415. Robert Southey to Grosvenor Charles Bedford, 5 June 1799

415. Robert Southey to Grosvenor Charles Bedford, 5 June 1799 ⁠* 

Wednesday June 5. 99.

My dear Grosvenor

Heer is de koele June. [1]  we have a March wind howling & a March fire burning. it is a diabolus diei. [2] 

My journey was like the new method of cutting for the stone, memorized in my Letters. [3]  but I learnt one piece of information which you may profit by – that on Sunday nights they put the new horses into the Mail always – because as they carry no letters, an accident is of less consequence as to the delay it occasions. this nearly broke our necks for we narrowly escaped an overturn. so I travel no more on a Sunday night in the Mail.

I found Edith better – but my Mother is very unwell, so as to give me serious apprehensions.

Carlisle came Saturday afternoon & went away Sunday. he brought with him such trout! tell Horace such trout!

I am the better for my journey, & inclined to attribute it to the greater quantity of wine I drank at Brixton than I had previously done. therefore I have supplied the æther by the grape-juice – & exchanged the table-spoon for the corkscrew.

I find Printers faith as bad as Punic faith. [4]  new types have been promised from London for some weeks & are not yet arrived – therefore I am still out of the press. I pray you forget not to send me the old man woman who was circularized

[Southey inserts sketch of a large O]

who saw her own back, whose head was like the title page of a Jews prayer book, who was an emblem of eternity, the Omikron of old women. [5]  you will make a good ballad of this quaint tale. it is for subjects allied to humour or oddity that you possess most powers. witness the Barbers [6]  & Pretty Grange. [7]  find such subjects & you will find pleasure in writing in proportion as you feel your own strength. I will at my first leisure transcribe for you St Anthony & the Devil. [8]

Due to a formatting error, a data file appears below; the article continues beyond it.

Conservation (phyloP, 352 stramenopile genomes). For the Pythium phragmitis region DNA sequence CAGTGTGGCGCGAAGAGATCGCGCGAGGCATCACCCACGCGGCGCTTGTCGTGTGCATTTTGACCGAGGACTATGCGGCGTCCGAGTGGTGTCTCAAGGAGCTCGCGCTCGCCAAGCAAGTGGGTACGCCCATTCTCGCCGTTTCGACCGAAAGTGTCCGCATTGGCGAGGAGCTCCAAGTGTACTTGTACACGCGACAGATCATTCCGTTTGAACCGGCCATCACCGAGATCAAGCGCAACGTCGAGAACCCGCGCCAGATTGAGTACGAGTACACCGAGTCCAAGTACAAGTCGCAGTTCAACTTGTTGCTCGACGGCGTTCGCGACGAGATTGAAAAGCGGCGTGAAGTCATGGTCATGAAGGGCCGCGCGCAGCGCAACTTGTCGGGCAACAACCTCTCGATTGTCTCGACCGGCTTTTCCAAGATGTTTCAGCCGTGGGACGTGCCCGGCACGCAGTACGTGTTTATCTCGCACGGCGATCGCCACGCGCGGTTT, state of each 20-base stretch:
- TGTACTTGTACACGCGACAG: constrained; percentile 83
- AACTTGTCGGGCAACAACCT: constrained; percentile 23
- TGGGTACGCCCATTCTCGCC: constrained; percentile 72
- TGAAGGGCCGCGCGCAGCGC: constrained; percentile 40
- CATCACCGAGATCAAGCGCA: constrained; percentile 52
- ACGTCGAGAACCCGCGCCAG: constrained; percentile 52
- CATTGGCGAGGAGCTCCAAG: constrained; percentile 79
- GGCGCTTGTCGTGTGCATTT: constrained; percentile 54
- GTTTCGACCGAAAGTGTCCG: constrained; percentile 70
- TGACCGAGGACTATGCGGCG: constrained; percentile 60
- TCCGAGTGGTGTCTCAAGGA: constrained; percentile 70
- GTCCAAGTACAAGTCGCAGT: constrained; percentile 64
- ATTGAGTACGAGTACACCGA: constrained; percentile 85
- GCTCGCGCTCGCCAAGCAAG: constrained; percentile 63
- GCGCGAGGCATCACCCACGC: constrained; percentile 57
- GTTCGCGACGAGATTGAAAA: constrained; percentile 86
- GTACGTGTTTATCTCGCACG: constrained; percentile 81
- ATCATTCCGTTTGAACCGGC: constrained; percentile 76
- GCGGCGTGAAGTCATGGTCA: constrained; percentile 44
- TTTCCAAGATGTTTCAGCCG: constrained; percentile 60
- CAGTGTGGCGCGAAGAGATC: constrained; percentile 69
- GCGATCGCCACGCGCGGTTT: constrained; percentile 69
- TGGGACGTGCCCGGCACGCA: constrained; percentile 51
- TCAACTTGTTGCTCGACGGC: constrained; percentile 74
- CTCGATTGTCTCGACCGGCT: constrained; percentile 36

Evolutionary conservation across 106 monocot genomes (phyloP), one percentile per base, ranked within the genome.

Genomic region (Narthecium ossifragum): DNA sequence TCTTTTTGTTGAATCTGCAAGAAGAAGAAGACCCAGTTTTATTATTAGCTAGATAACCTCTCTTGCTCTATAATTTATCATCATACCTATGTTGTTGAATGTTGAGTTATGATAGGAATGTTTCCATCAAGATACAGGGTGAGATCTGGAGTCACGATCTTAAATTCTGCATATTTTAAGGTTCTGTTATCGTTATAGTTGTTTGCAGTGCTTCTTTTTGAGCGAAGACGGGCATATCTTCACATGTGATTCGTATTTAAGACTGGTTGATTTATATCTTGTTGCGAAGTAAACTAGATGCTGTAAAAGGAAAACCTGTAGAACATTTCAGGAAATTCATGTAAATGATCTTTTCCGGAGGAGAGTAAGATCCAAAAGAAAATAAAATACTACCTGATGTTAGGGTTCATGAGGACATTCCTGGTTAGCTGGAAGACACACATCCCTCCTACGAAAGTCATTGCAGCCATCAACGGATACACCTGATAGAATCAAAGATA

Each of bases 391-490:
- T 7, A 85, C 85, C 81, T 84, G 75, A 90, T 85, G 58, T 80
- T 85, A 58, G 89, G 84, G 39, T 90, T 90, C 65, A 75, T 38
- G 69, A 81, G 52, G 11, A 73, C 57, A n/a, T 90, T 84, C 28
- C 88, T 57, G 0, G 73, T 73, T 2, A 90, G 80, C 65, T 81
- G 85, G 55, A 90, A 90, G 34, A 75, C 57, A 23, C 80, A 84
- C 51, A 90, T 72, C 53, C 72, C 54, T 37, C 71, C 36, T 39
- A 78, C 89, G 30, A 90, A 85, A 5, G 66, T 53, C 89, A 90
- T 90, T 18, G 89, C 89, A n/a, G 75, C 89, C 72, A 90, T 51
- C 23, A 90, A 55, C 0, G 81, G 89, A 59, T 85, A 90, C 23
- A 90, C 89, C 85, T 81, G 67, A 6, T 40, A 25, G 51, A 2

The time of removal is so near at hand that I begin to wish every thing were settled & over. this is a place which I leave with some reluctance, after taking root here for 25 years, & now our society is so infinitely mended. Davy, the Pneumatic Institution [9]  Experimentalist is a first rate man, conversible on all subjects & learnable-from, (which by the by is as fine a Germanly compounded word as you may expect to see. I am going to breathe some wonder-working gas [10]  which excites all possible mental & muscular energy & induces almost a delirium of pleasurable sensations without any subsequent dejection.

We had a rare tempest yesterday in honour of his Majestys birth day, [11]  & I thought of you & your Horse & the Grand Review. I will get the Fox Glove receipt for you, which I forgot to ask for when last I saw Davy. remember me with all thankfulness for three weeks hospitality to your father & mother. – & to your brothers both. Snivel [12]  is not susceptible of a compliment or I would not forget her because she did not forget me.